There are wines from California to suit all budgets

As the Golden State trade tasting rolls into Edinburgh, Peter Ranscombe takes a sneak peak at some of California’s premium wines.

CALIFORNIA has a reputation for making expensive wines – but scratch beneath the surface and you can find a range of bottles to suit most budgets.

As I’ve pointed out before, wines from California don’t have to cost the Earth, and Monday’s Golden State trade and press tasting in London reminded me of the broad spread available.

The Golden State tasting rolls in Edinburgh for the first time on Wednesday with representatives from Flint Wines, Roberson Wine, Vineyard Cellars and The Wine Treasury showing their wares to restaurants and independent bottle shops.

Here’s my selection from Monday’s tasting, with a range of prices spread across reds, whites and sparklers:

2016 Smithereens by Skinner White Blend (£27.99, The Wine Treasury)
A blend of Rhone varietals – grenache blanc, viognier, roussane and marsanne – this has concentrated lemon and apricot aromas and flavours, balanced by fresh acidity and a buttery finish. Wines in this style are great accompaniments to food, whether it’s a roast chicken on a Sunday or a meaty piece of sautéed white fish during the week.

2015 Leo Steen Wines Saini Vineyard Sauvignon Blanc (equivalent to £24.60, Stannary Street Wine Company)
Chenin blanc may be better known as a Loire or South African variety, but this example from Dry Creek Valley in Sonoma County has a delicious dried apple skin-like texture in the mouth and crisp acidity to match the apple juice flavours. Great on its own, but with enough acidity to stand up to oilier fish or cut through buttery sauces.

2016 Tatomer Steinhugel Riesling (£23, Roberson Wine)
Floral, green apple and lemon sherbet notes on the nose lead into unexpectedly soft and well-integrated acidity on the palate, balanced by more lemon flavours. Its big brother, the 2015 Kick-On Ranch Riesling (£35, Roberson Wine) boasts rounder and riper peach and apricot flavours, but with that same delicious acidity and a tingle of lemon on the finish.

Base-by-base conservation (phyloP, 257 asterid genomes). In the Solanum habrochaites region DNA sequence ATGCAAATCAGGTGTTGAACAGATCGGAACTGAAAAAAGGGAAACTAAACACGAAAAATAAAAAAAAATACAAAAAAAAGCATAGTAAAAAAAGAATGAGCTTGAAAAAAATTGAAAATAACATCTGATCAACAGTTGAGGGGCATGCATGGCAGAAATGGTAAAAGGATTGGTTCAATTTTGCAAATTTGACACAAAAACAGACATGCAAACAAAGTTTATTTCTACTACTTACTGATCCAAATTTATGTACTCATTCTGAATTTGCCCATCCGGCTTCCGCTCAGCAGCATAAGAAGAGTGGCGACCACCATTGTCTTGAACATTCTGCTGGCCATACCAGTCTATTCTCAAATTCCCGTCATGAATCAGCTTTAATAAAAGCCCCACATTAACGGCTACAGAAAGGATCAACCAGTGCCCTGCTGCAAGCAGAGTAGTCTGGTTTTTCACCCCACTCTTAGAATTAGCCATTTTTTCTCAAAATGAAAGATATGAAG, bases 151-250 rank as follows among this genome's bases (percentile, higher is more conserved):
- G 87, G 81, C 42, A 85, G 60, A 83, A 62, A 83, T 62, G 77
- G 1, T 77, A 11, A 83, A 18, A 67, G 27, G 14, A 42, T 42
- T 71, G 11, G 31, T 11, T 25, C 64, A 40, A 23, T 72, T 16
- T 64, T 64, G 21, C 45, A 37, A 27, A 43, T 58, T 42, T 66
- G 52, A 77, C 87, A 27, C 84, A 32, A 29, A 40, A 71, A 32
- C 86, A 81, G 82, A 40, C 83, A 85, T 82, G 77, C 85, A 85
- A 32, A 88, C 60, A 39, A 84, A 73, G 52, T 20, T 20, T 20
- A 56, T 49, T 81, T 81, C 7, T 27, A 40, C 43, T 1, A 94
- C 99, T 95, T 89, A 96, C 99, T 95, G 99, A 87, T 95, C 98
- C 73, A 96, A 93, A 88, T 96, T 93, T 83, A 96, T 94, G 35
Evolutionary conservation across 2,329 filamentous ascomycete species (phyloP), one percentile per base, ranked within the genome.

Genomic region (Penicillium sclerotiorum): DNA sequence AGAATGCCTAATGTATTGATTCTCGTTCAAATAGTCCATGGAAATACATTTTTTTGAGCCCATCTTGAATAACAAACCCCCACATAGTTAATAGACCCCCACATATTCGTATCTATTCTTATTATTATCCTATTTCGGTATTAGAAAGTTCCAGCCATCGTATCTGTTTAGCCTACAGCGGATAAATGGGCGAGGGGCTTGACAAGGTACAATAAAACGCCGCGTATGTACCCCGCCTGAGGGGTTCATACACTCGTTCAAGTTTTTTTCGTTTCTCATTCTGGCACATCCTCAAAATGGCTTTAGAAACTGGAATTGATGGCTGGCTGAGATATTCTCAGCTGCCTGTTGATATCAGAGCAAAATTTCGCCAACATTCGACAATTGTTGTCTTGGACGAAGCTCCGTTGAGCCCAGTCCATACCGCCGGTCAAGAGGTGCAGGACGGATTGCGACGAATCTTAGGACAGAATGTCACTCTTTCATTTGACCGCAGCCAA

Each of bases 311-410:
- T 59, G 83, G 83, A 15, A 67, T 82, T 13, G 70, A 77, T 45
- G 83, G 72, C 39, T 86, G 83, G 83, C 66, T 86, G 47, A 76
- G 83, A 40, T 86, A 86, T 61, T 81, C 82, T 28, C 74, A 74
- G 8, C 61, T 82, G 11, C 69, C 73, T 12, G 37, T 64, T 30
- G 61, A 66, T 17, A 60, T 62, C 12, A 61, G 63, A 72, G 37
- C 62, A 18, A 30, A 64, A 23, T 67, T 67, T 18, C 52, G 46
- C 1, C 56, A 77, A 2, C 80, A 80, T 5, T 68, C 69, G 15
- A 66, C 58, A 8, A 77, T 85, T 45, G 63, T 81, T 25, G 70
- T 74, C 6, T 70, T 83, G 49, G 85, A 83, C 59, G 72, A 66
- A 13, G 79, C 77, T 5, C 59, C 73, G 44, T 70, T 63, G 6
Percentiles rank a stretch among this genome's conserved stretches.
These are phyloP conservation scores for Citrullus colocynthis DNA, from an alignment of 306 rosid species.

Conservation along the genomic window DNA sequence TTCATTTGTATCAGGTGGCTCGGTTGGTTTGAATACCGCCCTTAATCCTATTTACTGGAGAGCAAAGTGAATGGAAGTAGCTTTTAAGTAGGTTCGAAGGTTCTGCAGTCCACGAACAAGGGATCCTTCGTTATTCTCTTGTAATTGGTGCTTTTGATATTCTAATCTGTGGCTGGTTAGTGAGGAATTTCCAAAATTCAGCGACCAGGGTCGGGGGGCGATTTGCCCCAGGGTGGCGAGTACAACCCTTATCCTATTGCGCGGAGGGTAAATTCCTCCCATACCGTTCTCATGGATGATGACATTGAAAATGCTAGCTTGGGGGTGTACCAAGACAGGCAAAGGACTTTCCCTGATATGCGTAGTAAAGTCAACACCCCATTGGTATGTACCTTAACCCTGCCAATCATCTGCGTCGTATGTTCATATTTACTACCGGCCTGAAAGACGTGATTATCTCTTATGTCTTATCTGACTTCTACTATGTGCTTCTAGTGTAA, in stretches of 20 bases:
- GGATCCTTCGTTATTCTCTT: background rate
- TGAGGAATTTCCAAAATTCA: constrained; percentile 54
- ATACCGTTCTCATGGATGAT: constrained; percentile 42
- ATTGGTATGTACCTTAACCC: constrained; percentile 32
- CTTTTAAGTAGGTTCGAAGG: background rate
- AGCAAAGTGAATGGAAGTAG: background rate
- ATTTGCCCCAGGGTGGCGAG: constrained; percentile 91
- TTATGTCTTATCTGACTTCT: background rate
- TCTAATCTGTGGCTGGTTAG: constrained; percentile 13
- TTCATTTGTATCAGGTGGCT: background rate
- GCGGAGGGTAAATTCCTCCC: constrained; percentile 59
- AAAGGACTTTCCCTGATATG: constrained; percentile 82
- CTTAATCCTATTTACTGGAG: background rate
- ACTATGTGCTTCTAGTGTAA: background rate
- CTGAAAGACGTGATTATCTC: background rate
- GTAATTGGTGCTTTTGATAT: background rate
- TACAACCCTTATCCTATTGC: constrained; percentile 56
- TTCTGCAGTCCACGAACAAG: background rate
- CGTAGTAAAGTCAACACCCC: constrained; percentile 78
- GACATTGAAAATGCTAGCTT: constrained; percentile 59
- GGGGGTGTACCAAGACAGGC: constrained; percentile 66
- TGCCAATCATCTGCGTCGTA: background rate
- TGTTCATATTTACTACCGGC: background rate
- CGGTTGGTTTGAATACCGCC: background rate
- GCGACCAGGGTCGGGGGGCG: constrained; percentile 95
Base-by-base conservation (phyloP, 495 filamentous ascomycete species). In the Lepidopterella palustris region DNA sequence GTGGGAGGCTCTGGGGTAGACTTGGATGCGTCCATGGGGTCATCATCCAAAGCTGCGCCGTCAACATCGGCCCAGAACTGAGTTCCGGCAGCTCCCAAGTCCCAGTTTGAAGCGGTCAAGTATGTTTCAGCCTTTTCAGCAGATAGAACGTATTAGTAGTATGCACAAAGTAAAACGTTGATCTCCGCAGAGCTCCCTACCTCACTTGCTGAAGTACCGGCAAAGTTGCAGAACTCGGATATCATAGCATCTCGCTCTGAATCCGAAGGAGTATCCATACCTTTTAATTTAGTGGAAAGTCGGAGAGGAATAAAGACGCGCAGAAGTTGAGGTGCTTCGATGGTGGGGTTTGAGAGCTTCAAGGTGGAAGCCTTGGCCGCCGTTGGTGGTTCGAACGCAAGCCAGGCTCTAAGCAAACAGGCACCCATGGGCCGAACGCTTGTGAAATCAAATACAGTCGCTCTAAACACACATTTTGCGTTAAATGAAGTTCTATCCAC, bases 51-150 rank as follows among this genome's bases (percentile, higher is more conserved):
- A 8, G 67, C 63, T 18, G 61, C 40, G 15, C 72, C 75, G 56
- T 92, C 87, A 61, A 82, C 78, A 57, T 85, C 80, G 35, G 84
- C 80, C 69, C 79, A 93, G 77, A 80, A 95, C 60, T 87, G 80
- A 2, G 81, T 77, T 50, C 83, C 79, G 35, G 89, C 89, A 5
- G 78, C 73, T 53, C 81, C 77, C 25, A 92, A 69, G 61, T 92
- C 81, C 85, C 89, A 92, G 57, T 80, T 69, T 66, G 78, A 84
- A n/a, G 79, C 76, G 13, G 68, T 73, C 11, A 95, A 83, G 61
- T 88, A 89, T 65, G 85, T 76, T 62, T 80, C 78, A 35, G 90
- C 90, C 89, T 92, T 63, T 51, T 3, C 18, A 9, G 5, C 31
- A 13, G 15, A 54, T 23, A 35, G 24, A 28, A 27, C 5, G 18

2015 Schramsberg Blanc de Blanc (£24.80, Vineyard Cellars)
I’ve been obsessed with Schramsberg’s sparkling wines since visiting its winery last spring, and the 2015 Blanc de Blanc crackled with the same thrilling acidity as the 2013, with ripe red apple and peach flavours for balance.

2014 Melville Pinot Noir (£45, Vineyard Cellars)
Made in the Santa Rita Hills region, this pinot noir offered a savoury note to accompany its sweet red cherry, vanilla and caramel flavours. It’s pretty, it’s poised, and it’s very well balanced. Keep your eyes peeled for the single vineyard Sandy’s and Block M bottles too.

2014 Waterstone Merlot (£22.80, Vineyard Cellars)
Merlot may have taken a kicking and been the butt of countless jokes since being lampooned in 2004 black comedy Sideways, but this example from Waterstone elicits smiles, not giggles, thanks to its rich plum and chocolate flavours and rounded mouthfeel, with its weight boosted by the addition of a tiny, tiny drop of cabernet sauvignon and petite sirah.

2014 Pahlmeyer Napa Valley Proprietary Red (£199, The Wine Treasury)
It’s not often that I wax lyrical about really expensive wines, but the great balance in the Pahlmeyer Proprietary Red makes it well worth a few lines. Rich dark chocolate, milk chocolate and vanilla wrap around blackberry and blackcurrant flavours, with a spicy finish to boot.

2015 Kongsgaard Cabernet Sauvignon (£250, Roberson Wine)
It may smell really sweet on the nose – with black cherry, vanilla and chocolate mixed in with the smoke – but it’s much, much fresher on the palate, with blackcurrant coming to the fore and a hit of spicy warm cloves.